Di Mauro Minetti

1. Introduction


The 82Ed Fieldscope here seen with a sunshade in working position with a 20x – 45x zoom lens

The FSA adaptor to fix digital compact cameras with an F/S-CP9XX adapting ring
for the Coolpix 9(XX) family, or like the Coolpix 4500

A 990 Coolpix mounted ready for work

In the history of human needs one of those most desired has been to be able to magnify distant objects.
Let's think of the film Robin Hood with Mel Gibson where Morgan Freeman gives him a primitive binocular made out of two lenses held together by a leather cylinder and Mel Gibson begins to wave his sword around seeing his enemies apparently so close; of Hitchcock's Window in the Courtyard where James Stuart uses the tele-eyepiece of his camera, not having a binocular, to first discover and then prevent the assassin's moves in the apartment opposite, or of Gattopardo by Visconti where Prince Salina´s studio was full of sparkling telescopes and binoculars. To move on to The Contact where a child Jodie Foster searches for her mother amongst the stars with a binocular, as well as many war films like The Battle of Midway, where the adversary American naval officers and the Japanese spend all day searching for each other through binoculars in the ocean's liquid plains.

It's exactly here that Nikon comes into the picture, precisely in 1917 when Admiral Mitsubishi of the imperial Japanese Navy created the company, Nippon Kogaku (literally translated ko=light, gaku= study, therefore "the study of light") to supply precision optical material for military use.
Therefore Nikon didn't start out as a photographic factory but as one of binoculars and telescopes.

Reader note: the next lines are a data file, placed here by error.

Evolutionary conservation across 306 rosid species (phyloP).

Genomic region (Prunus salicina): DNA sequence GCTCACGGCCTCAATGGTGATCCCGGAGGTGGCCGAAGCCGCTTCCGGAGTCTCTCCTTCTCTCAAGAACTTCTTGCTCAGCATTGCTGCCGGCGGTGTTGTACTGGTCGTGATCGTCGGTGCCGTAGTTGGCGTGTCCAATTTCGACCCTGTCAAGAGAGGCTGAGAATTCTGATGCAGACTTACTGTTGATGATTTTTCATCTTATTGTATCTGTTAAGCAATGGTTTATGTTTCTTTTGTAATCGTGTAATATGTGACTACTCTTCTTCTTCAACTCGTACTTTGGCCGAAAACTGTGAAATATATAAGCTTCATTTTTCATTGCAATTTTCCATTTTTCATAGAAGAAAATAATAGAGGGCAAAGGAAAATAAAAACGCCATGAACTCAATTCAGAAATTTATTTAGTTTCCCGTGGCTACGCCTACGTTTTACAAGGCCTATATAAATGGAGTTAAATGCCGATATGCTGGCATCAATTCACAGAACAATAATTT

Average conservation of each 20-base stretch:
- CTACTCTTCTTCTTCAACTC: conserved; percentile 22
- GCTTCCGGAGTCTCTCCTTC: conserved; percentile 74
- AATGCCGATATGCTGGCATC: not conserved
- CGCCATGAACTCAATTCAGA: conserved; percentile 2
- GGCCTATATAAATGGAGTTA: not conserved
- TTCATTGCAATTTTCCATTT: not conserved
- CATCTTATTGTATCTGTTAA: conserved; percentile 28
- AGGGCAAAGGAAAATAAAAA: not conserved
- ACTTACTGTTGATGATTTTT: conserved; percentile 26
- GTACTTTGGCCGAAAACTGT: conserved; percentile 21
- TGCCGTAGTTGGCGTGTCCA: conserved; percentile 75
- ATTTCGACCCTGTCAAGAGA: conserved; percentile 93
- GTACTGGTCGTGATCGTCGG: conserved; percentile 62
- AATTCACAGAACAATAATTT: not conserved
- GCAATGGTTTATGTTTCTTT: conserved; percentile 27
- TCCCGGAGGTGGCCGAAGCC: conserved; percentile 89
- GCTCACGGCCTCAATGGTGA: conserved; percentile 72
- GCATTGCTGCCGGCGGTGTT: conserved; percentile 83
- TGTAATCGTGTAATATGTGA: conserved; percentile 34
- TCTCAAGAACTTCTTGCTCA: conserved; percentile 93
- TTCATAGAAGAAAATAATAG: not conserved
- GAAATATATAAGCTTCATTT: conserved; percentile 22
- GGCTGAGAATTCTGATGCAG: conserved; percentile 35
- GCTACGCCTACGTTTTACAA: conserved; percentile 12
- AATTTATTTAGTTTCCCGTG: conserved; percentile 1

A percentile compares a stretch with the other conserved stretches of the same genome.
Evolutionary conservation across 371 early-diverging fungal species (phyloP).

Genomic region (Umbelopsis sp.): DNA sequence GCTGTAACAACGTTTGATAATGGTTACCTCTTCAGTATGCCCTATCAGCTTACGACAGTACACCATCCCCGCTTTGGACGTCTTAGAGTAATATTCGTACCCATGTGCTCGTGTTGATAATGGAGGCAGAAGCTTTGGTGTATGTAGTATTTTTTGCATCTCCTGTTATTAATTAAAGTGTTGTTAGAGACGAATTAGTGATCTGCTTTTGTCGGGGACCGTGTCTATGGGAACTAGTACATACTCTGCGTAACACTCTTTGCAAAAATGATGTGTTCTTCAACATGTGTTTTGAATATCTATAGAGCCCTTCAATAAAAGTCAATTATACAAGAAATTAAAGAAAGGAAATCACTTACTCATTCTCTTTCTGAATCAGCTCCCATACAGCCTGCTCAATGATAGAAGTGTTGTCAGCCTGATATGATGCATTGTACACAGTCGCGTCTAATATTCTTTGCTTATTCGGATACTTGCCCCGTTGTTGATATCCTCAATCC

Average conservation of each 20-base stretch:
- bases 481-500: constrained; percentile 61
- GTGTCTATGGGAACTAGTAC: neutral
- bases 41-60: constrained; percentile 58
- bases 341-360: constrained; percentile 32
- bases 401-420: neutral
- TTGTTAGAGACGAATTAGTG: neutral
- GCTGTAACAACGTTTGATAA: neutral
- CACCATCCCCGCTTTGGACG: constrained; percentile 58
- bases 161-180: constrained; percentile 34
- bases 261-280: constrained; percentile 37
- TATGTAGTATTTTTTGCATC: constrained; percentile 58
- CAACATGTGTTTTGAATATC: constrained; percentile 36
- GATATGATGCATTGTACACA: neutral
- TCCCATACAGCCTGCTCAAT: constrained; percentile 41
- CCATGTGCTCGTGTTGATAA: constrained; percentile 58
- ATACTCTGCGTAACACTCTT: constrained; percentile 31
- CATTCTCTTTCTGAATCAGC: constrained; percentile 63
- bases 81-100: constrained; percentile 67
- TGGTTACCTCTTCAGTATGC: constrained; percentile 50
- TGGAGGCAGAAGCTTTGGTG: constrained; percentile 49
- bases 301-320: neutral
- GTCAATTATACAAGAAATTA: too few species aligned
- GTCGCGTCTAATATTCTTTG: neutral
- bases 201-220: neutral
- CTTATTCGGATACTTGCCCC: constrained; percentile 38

Tens of years have passed by and we get to today: still today Nikon has as one of its strengths the production of terrestrial binoculars and telescopes.

The Models

It's easy with a simple rotation of the two FSA adapter disks to change instantly form horizontal to vertical format

Nikon divides its production of telescopes between the Spottingscope and the Fieldscope. The first are for general use, telescopes that boast the best price/performance ratio; the second are the state of the art in optical vision by Nikon.
For this experience we have used the top of the Nikon range, The Fieldscope 82mm ED. Thanks to the front lens diameter of 82mm, this model boasts maximum light to pupil giving better vision during the day, at sunset and at night.
According to the interchangeable eyepiece that is fixed to the Fieldscope there can be from 20x to 70x magnifying; one can begin with a 20x lens, then to 30x and 38x (both WA) and also 50x, 50xWZ, 75x WA up to 20x-45x zoom lenses and 25x-75x.
Thanks to their interchangeability one can begin to work with a normal lens, like a 30x then later move on to zoom lens and/or a strong magnifying lens.
A general rule of thumb translates the lens used into the type of enlargement required, with a 75x lens the same enlargement as a 7,500mm is obtained but with incomparable quality of vision with respect to that reached using a mirror and even with the most noble reflex.


Ingrandisci The UBK arm to fix any type of digital compact camera to the Fieldscope, also without threaded lens attachment: 1)Fieldscope 2) Tripod attachment 3) Spherical head with quick release attachment 4) Spherical head blocking arm 5) Fieldscope fine tuning screw 6,7) fine tuning screws for horizontal and vertical camera movements in the top left the Fieldscope attachment blocking screws with rotation marks
Ingrandisci It's possible to rotate the Fieldscope pushing the release knob to go from direct vision to photographic shot
Ingrandisci The FSA-L1 adapter to connect Nikon reflex digital and non digital cameras; on the right hand side the regulating screw is visible for the optical FSA-L1 adapter for all Fieldscope types and the screw to go from horizontal to vertical photographic format
Ingrandisci The FSA-L1 adapter fixes onto the Fieldscope instead of the lens. A wide threading range makes it an all-in-one with the Fieldscope
Ingrandisci The Nikon D70 ready to shoot


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